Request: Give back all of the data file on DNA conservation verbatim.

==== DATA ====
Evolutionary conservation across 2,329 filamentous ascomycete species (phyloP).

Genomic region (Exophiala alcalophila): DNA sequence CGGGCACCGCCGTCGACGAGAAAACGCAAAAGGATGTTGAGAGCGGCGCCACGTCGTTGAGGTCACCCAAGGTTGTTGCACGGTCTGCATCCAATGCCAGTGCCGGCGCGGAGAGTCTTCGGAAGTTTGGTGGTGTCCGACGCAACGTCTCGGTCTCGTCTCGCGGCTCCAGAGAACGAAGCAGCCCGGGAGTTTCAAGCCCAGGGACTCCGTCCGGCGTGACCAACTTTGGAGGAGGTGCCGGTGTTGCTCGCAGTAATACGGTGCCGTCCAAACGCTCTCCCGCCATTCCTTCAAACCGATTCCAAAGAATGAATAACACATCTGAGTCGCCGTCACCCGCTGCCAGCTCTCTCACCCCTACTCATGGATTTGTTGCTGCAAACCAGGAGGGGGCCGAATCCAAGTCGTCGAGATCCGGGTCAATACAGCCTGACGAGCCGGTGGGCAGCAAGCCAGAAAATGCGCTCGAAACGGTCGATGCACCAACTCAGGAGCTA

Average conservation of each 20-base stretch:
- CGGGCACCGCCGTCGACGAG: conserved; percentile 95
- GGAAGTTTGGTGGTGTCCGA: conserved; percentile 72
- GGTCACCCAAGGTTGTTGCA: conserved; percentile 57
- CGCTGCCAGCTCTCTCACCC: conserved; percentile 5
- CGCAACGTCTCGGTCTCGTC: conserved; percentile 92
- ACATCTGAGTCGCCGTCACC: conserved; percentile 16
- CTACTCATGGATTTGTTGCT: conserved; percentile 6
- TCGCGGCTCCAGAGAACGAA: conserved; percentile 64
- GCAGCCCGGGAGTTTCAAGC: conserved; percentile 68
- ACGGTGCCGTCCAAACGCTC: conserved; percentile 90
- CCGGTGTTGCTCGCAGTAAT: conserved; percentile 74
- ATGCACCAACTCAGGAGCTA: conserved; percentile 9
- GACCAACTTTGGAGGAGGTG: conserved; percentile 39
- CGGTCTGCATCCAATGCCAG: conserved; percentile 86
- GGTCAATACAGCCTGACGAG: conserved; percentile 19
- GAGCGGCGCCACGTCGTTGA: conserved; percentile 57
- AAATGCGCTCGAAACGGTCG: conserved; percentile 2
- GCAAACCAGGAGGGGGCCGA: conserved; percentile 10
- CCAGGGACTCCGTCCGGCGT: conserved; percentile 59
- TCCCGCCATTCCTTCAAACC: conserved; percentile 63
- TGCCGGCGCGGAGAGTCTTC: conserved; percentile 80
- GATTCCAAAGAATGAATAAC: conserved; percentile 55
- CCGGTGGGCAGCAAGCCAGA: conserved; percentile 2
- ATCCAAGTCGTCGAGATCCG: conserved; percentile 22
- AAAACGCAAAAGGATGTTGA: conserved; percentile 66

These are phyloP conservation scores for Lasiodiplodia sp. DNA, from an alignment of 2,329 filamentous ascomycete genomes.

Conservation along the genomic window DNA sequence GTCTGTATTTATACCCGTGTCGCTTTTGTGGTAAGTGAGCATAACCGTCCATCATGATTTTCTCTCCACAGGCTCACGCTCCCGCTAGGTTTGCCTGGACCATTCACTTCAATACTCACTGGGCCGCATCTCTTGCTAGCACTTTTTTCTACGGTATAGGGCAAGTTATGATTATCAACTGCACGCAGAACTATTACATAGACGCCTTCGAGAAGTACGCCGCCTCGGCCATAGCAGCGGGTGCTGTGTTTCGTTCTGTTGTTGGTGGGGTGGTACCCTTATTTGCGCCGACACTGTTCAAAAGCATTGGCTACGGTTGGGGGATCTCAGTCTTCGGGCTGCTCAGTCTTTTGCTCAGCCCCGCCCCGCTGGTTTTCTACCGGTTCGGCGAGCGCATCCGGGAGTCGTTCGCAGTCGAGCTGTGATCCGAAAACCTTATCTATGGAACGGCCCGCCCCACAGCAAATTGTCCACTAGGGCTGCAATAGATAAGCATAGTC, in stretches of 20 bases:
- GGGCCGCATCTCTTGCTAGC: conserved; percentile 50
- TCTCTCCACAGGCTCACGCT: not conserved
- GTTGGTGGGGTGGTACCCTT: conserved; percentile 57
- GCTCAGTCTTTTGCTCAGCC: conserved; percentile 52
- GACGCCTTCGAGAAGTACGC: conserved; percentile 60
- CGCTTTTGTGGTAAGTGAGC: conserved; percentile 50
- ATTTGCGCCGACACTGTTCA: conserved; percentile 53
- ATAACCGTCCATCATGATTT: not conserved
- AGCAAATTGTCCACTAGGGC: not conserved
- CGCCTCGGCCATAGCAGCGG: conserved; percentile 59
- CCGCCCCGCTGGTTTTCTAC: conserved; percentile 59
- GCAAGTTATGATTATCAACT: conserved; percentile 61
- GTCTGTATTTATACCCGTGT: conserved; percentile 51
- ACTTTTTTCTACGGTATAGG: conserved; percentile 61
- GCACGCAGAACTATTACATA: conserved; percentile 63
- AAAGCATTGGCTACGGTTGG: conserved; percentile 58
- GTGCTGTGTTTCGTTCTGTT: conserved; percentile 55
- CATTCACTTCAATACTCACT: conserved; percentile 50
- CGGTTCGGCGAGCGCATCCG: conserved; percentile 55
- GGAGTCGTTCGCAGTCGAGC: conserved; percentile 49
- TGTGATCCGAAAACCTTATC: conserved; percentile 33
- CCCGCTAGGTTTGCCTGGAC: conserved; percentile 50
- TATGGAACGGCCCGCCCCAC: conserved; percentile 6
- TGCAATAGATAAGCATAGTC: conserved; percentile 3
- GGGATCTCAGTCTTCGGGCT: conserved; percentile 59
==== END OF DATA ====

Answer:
Evolutionary conservation across 2,329 filamentous ascomycete species (phyloP).

Genomic region (Exophiala alcalophila): DNA sequence CGGGCACCGCCGTCGACGAGAAAACGCAAAAGGATGTTGAGAGCGGCGCCACGTCGTTGAGGTCACCCAAGGTTGTTGCACGGTCTGCATCCAATGCCAGTGCCGGCGCGGAGAGTCTTCGGAAGTTTGGTGGTGTCCGACGCAACGTCTCGGTCTCGTCTCGCGGCTCCAGAGAACGAAGCAGCCCGGGAGTTTCAAGCCCAGGGACTCCGTCCGGCGTGACCAACTTTGGAGGAGGTGCCGGTGTTGCTCGCAGTAATACGGTGCCGTCCAAACGCTCTCCCGCCATTCCTTCAAACCGATTCCAAAGAATGAATAACACATCTGAGTCGCCGTCACCCGCTGCCAGCTCTCTCACCCCTACTCATGGATTTGTTGCTGCAAACCAGGAGGGGGCCGAATCCAAGTCGTCGAGATCCGGGTCAATACAGCCTGACGAGCCGGTGGGCAGCAAGCCAGAAAATGCGCTCGAAACGGTCGATGCACCAACTCAGGAGCTA

Average conservation of each 20-base stretch:
- CGGGCACCGCCGTCGACGAG: conserved; percentile 95
- GGAAGTTTGGTGGTGTCCGA: conserved; percentile 72
- GGTCACCCAAGGTTGTTGCA: conserved; percentile 57
- CGCTGCCAGCTCTCTCACCC: conserved; percentile 5
- CGCAACGTCTCGGTCTCGTC: conserved; percentile 92
- ACATCTGAGTCGCCGTCACC: conserved; percentile 16
- CTACTCATGGATTTGTTGCT: conserved; percentile 6
- TCGCGGCTCCAGAGAACGAA: conserved; percentile 64
- GCAGCCCGGGAGTTTCAAGC: conserved; percentile 68
- ACGGTGCCGTCCAAACGCTC: conserved; percentile 90
- CCGGTGTTGCTCGCAGTAAT: conserved; percentile 74
- ATGCACCAACTCAGGAGCTA: conserved; percentile 9
- GACCAACTTTGGAGGAGGTG: conserved; percentile 39
- CGGTCTGCATCCAATGCCAG: conserved; percentile 86
- GGTCAATACAGCCTGACGAG: conserved; percentile 19
- GAGCGGCGCCACGTCGTTGA: conserved; percentile 57
- AAATGCGCTCGAAACGGTCG: conserved; percentile 2
- GCAAACCAGGAGGGGGCCGA: conserved; percentile 10
- CCAGGGACTCCGTCCGGCGT: conserved; percentile 59
- TCCCGCCATTCCTTCAAACC: conserved; percentile 63
- TGCCGGCGCGGAGAGTCTTC: conserved; percentile 80
- GATTCCAAAGAATGAATAAC: conserved; percentile 55
- CCGGTGGGCAGCAAGCCAGA: conserved; percentile 2
- ATCCAAGTCGTCGAGATCCG: conserved; percentile 22
- AAAACGCAAAAGGATGTTGA: conserved; percentile 66

These are phyloP conservation scores for Lasiodiplodia sp. DNA, from an alignment of 2,329 filamentous ascomycete genomes.

Conservation along the genomic window DNA sequence GTCTGTATTTATACCCGTGTCGCTTTTGTGGTAAGTGAGCATAACCGTCCATCATGATTTTCTCTCCACAGGCTCACGCTCCCGCTAGGTTTGCCTGGACCATTCACTTCAATACTCACTGGGCCGCATCTCTTGCTAGCACTTTTTTCTACGGTATAGGGCAAGTTATGATTATCAACTGCACGCAGAACTATTACATAGACGCCTTCGAGAAGTACGCCGCCTCGGCCATAGCAGCGGGTGCTGTGTTTCGTTCTGTTGTTGGTGGGGTGGTACCCTTATTTGCGCCGACACTGTTCAAAAGCATTGGCTACGGTTGGGGGATCTCAGTCTTCGGGCTGCTCAGTCTTTTGCTCAGCCCCGCCCCGCTGGTTTTCTACCGGTTCGGCGAGCGCATCCGGGAGTCGTTCGCAGTCGAGCTGTGATCCGAAAACCTTATCTATGGAACGGCCCGCCCCACAGCAAATTGTCCACTAGGGCTGCAATAGATAAGCATAGTC, in stretches of 20 bases:
- GGGCCGCATCTCTTGCTAGC: conserved; percentile 50
- TCTCTCCACAGGCTCACGCT: not conserved
- GTTGGTGGGGTGGTACCCTT: conserved; percentile 57
- GCTCAGTCTTTTGCTCAGCC: conserved; percentile 52
- GACGCCTTCGAGAAGTACGC: conserved; percentile 60
- CGCTTTTGTGGTAAGTGAGC: conserved; percentile 50
- ATTTGCGCCGACACTGTTCA: conserved; percentile 53
- ATAACCGTCCATCATGATTT: not conserved
- AGCAAATTGTCCACTAGGGC: not conserved
- CGCCTCGGCCATAGCAGCGG: conserved; percentile 59
- CCGCCCCGCTGGTTTTCTAC: conserved; percentile 59
- GCAAGTTATGATTATCAACT: conserved; percentile 61
- GTCTGTATTTATACCCGTGT: conserved; percentile 51
- ACTTTTTTCTACGGTATAGG: conserved; percentile 61
- GCACGCAGAACTATTACATA: conserved; percentile 63
- AAAGCATTGGCTACGGTTGG: conserved; percentile 58
- GTGCTGTGTTTCGTTCTGTT: conserved; percentile 55
- CATTCACTTCAATACTCACT: conserved; percentile 50
- CGGTTCGGCGAGCGCATCCG: conserved; percentile 55
- GGAGTCGTTCGCAGTCGAGC: conserved; percentile 49
- TGTGATCCGAAAACCTTATC: conserved; percentile 33
- CCCGCTAGGTTTGCCTGGAC: conserved; percentile 50
- TATGGAACGGCCCGCCCCAC: conserved; percentile 6
- TGCAATAGATAAGCATAGTC: conserved; percentile 3
- GGGATCTCAGTCTTCGGGCT: conserved; percentile 59